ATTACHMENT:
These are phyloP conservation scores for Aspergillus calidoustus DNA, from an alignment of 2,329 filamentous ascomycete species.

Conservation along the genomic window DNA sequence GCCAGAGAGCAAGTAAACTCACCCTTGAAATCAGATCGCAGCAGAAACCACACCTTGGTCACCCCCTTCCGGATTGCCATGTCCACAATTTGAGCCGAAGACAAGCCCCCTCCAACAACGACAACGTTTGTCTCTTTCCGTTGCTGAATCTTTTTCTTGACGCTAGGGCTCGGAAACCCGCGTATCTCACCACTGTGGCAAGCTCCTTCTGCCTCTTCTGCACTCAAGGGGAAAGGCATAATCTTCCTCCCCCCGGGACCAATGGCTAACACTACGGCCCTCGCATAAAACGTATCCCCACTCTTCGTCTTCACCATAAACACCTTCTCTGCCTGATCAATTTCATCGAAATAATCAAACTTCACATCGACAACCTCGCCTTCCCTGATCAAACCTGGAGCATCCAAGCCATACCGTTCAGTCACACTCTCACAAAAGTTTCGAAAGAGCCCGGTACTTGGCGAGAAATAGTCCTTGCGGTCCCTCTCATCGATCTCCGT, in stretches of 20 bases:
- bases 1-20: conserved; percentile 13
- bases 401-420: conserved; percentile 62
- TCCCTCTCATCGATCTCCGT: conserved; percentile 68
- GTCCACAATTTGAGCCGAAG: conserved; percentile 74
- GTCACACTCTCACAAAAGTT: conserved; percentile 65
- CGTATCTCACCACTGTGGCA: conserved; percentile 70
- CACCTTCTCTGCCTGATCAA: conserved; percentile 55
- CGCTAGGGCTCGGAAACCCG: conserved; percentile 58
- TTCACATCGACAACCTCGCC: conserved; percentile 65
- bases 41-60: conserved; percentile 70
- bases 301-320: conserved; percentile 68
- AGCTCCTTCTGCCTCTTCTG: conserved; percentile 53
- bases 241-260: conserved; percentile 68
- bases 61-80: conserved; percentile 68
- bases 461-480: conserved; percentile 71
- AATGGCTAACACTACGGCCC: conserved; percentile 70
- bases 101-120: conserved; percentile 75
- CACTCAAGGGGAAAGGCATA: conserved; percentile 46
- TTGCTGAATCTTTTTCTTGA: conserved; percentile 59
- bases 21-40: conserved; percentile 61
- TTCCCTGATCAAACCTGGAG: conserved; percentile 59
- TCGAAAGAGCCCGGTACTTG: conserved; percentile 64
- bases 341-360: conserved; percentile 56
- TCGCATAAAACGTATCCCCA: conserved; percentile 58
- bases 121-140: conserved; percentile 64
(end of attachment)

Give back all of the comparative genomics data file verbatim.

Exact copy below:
These are phyloP conservation scores for Aspergillus calidoustus DNA, from an alignment of 2,329 filamentous ascomycete species.

Conservation along the genomic window DNA sequence GCCAGAGAGCAAGTAAACTCACCCTTGAAATCAGATCGCAGCAGAAACCACACCTTGGTCACCCCCTTCCGGATTGCCATGTCCACAATTTGAGCCGAAGACAAGCCCCCTCCAACAACGACAACGTTTGTCTCTTTCCGTTGCTGAATCTTTTTCTTGACGCTAGGGCTCGGAAACCCGCGTATCTCACCACTGTGGCAAGCTCCTTCTGCCTCTTCTGCACTCAAGGGGAAAGGCATAATCTTCCTCCCCCCGGGACCAATGGCTAACACTACGGCCCTCGCATAAAACGTATCCCCACTCTTCGTCTTCACCATAAACACCTTCTCTGCCTGATCAATTTCATCGAAATAATCAAACTTCACATCGACAACCTCGCCTTCCCTGATCAAACCTGGAGCATCCAAGCCATACCGTTCAGTCACACTCTCACAAAAGTTTCGAAAGAGCCCGGTACTTGGCGAGAAATAGTCCTTGCGGTCCCTCTCATCGATCTCCGT, in stretches of 20 bases:
- bases 1-20: conserved; percentile 13
- bases 401-420: conserved; percentile 62
- TCCCTCTCATCGATCTCCGT: conserved; percentile 68
- GTCCACAATTTGAGCCGAAG: conserved; percentile 74
- GTCACACTCTCACAAAAGTT: conserved; percentile 65
- CGTATCTCACCACTGTGGCA: conserved; percentile 70
- CACCTTCTCTGCCTGATCAA: conserved; percentile 55
- CGCTAGGGCTCGGAAACCCG: conserved; percentile 58
- TTCACATCGACAACCTCGCC: conserved; percentile 65
- bases 41-60: conserved; percentile 70
- bases 301-320: conserved; percentile 68
- AGCTCCTTCTGCCTCTTCTG: conserved; percentile 53
- bases 241-260: conserved; percentile 68
- bases 61-80: conserved; percentile 68
- bases 461-480: conserved; percentile 71
- AATGGCTAACACTACGGCCC: conserved; percentile 70
- bases 101-120: conserved; percentile 75
- CACTCAAGGGGAAAGGCATA: conserved; percentile 46
- TTGCTGAATCTTTTTCTTGA: conserved; percentile 59
- bases 21-40: conserved; percentile 61
- TTCCCTGATCAAACCTGGAG: conserved; percentile 59
- TCGAAAGAGCCCGGTACTTG: conserved; percentile 64
- bases 341-360: conserved; percentile 56
- TCGCATAAAACGTATCCCCA: conserved; percentile 58
- bases 121-140: conserved; percentile 64